Dad was a very smart man.  Book smart.  And, street smart.  He probably had more common sense than anyone I know. He was great at logic problems and math.  Riddles were a favorite of his to share.  I can’t think of anything that he couldn’t figure out on his own.

We were always sharing things with each other… especially candy.  As a little girl, I remember receiving a gift of some sort that was a bowl of little soaps shaped as roses.  I ran to Dad where he was napping on the couch and woke him up to see the cute little soaps that looked like flowers.  Except, when I handed one to him, in his sleepy stupor, he thought I was handing him a piece of candy.  Needless to say, he was NOT pleased when he bit into that soap!  Until that moment, I don’t believe I understood just how fast that man could move as he jumped up off that couch.  Somewhere, I still have that little bowl of soaps shaped like roses… one, with his teeth marks still clearly visible.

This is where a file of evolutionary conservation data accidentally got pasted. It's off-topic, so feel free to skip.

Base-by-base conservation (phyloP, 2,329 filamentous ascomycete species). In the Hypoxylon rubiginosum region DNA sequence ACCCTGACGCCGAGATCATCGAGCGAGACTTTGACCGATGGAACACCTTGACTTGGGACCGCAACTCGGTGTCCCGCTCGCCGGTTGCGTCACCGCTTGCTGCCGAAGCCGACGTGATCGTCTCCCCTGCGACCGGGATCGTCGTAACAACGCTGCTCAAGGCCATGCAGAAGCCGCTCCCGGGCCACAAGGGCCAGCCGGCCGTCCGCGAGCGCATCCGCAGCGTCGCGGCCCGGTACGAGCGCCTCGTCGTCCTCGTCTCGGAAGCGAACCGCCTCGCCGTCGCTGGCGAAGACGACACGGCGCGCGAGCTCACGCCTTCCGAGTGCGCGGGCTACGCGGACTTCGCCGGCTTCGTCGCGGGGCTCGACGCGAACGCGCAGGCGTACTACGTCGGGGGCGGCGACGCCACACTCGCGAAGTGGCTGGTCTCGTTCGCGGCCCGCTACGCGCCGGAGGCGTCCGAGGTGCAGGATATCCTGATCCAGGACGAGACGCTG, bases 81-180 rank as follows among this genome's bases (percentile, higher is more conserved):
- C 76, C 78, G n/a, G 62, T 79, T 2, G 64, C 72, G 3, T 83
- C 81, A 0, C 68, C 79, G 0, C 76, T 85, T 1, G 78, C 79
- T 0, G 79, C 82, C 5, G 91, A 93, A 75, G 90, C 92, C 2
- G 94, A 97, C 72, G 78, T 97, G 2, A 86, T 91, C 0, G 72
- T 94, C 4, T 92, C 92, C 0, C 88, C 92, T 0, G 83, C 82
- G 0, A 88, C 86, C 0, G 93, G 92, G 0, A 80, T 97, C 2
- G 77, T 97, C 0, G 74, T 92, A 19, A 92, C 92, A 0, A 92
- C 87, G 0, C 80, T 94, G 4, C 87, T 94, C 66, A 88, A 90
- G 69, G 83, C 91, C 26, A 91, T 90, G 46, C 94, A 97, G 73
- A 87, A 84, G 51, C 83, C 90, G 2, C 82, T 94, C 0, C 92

My dad loved to sing and write songs.  I found a notebook of his one day when I was in my teens.  It contained songs and poems he’d written.  I was so excited to see that notebook because it meant I could share with him my own notebook of poetry and songs.  We sang together a lot.  A lot!  He had a great voice and was not shy about it at all.  I guess he passed that musical talent to my brother and I… more to my brother than me.  As a very young child, I remember him singing to me whenever I’d get upset or sad.  The words I remember him singing the most when I was little is…

“Listen…  Do you want to know a secret?  Do you promise not to tell?  Whoa-ohhh-oh, closer.  Let me whisper in your ear.  Say the words you long to hear… I’m in love with you.  Oooo-oooo-oo.”

I’m no Beatles fan by any stretch, but to this day, I still love that song!  And, it still puts me at ease.

I remember being at parties with my parents and watching my mom and dad dance together.  They always had so much fun.  And, they were both REALLY good at it.  I always wanted to dance the way they did.  I still do.